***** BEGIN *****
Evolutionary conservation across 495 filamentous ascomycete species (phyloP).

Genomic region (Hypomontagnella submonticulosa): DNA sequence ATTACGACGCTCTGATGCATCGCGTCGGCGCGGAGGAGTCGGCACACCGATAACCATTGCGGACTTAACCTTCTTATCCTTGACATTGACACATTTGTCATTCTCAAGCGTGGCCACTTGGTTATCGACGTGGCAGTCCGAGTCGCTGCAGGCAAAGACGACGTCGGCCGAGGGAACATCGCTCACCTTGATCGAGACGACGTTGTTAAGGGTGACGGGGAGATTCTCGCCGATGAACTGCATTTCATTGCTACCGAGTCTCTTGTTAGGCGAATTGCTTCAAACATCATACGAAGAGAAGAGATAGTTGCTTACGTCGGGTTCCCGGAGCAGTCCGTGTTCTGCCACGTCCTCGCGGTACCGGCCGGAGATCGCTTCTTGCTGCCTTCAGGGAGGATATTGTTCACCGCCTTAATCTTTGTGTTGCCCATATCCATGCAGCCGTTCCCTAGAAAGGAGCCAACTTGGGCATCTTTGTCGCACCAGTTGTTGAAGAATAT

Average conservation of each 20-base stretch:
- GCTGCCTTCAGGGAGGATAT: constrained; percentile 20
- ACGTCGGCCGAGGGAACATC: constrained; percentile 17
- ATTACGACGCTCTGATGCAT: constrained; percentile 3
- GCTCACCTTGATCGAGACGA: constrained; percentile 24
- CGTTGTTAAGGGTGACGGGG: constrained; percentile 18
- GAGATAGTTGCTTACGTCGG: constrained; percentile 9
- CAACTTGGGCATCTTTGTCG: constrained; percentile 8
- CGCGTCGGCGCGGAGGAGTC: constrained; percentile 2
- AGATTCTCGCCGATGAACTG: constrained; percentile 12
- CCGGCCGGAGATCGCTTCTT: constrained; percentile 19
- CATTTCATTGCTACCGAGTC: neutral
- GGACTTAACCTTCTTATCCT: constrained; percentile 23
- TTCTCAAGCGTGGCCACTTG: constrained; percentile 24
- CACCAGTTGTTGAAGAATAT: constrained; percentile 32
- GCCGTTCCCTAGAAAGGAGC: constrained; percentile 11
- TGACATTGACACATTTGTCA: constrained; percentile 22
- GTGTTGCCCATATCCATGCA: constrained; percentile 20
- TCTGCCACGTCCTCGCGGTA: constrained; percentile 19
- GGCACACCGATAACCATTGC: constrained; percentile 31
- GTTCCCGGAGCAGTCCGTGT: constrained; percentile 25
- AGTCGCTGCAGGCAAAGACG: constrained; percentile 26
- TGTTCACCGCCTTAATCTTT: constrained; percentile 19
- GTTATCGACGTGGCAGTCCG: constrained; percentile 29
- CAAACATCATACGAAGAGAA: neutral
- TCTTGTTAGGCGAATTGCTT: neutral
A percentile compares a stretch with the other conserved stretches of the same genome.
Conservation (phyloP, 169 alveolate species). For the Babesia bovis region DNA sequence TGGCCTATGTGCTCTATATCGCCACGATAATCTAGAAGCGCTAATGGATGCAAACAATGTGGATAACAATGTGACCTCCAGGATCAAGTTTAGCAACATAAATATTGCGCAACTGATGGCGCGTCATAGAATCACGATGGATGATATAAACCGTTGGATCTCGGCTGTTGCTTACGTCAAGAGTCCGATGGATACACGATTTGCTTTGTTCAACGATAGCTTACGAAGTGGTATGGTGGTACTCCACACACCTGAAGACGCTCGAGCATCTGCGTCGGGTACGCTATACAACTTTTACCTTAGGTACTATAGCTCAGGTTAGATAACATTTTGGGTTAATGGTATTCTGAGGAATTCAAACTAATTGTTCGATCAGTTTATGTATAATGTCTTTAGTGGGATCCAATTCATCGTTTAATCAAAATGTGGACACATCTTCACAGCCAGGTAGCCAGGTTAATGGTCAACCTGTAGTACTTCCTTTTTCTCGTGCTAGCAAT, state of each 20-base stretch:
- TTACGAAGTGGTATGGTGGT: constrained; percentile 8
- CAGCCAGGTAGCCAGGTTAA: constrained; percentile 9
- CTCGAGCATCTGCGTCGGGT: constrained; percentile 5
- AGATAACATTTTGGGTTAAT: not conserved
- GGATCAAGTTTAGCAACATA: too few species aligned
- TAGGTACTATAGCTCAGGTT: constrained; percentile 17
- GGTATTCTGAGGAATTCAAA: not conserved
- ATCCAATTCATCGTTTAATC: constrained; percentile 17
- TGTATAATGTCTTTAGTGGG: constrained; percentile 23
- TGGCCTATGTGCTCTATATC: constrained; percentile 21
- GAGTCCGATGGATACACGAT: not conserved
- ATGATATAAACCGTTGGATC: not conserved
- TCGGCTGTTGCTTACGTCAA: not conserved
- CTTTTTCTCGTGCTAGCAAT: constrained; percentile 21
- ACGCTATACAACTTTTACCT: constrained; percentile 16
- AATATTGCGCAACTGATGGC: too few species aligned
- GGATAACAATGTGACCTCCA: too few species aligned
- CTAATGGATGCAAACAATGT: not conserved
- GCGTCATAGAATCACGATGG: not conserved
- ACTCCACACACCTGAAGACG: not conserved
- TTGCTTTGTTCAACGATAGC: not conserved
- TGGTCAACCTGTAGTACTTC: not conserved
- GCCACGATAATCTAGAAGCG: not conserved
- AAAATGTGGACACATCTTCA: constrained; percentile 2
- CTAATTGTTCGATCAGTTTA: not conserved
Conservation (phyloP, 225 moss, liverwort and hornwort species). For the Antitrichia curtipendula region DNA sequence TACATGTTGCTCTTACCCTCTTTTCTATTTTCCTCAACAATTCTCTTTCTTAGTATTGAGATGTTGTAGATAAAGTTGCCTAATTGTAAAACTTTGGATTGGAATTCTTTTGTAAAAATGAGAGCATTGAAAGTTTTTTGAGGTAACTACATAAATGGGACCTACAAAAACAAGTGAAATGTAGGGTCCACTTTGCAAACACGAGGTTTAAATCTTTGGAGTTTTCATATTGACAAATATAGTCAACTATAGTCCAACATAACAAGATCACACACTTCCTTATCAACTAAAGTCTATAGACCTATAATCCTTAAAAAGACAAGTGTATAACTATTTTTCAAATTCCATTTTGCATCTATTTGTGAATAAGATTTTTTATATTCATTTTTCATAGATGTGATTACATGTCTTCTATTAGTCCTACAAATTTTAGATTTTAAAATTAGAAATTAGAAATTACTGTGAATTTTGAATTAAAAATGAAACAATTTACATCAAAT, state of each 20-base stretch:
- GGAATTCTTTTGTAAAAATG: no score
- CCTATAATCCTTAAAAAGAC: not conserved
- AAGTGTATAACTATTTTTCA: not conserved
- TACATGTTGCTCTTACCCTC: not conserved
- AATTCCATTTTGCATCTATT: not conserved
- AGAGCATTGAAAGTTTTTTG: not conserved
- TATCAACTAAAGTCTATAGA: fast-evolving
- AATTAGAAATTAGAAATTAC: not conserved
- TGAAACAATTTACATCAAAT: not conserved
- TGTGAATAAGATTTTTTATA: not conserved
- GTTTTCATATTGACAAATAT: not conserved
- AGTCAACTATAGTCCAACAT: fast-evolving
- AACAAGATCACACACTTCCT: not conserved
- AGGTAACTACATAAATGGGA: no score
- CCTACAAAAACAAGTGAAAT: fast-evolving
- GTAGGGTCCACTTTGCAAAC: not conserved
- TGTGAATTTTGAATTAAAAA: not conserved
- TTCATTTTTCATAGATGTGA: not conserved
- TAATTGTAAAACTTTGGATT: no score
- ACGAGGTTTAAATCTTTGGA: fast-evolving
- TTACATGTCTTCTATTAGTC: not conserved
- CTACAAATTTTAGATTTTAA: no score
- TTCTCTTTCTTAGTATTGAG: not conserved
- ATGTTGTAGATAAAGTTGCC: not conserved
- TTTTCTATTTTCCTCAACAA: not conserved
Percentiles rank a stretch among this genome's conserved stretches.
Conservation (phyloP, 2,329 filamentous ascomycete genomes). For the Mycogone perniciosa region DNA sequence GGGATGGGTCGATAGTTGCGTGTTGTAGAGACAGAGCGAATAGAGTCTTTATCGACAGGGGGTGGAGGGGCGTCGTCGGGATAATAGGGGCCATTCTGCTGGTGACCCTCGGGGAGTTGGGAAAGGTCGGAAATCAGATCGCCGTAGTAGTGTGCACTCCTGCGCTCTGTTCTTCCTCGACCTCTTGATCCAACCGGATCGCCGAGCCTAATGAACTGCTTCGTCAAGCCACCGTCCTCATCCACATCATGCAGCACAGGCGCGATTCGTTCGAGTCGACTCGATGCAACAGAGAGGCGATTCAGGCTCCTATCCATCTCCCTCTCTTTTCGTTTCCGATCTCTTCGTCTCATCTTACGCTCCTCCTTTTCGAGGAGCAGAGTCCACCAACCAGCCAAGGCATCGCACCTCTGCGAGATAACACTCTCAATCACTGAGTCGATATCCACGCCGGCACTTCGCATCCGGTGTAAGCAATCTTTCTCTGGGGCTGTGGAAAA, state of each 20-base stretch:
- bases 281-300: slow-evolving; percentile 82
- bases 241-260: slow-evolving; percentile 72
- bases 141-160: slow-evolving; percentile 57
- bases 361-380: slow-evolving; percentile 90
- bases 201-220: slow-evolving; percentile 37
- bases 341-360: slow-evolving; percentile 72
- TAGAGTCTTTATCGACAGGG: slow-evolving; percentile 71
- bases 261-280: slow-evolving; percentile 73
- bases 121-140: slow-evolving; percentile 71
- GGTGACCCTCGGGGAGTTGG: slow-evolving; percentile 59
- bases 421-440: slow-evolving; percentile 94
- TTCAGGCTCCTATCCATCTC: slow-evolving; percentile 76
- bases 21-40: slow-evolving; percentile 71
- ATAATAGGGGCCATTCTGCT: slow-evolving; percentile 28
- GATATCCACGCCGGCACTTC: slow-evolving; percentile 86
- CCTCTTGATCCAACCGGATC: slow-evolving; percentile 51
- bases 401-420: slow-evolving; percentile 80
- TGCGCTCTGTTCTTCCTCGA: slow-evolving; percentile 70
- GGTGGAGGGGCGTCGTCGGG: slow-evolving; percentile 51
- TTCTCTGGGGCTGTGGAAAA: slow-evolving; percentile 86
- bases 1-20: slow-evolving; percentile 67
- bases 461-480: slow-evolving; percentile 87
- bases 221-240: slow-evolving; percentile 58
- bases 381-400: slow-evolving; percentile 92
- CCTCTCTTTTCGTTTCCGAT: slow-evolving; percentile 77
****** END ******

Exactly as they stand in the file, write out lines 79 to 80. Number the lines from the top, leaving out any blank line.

- TTCTCTTTCTTAGTATTGAG: not conserved
- ATGTTGTAGATAAAGTTGCC: not conserved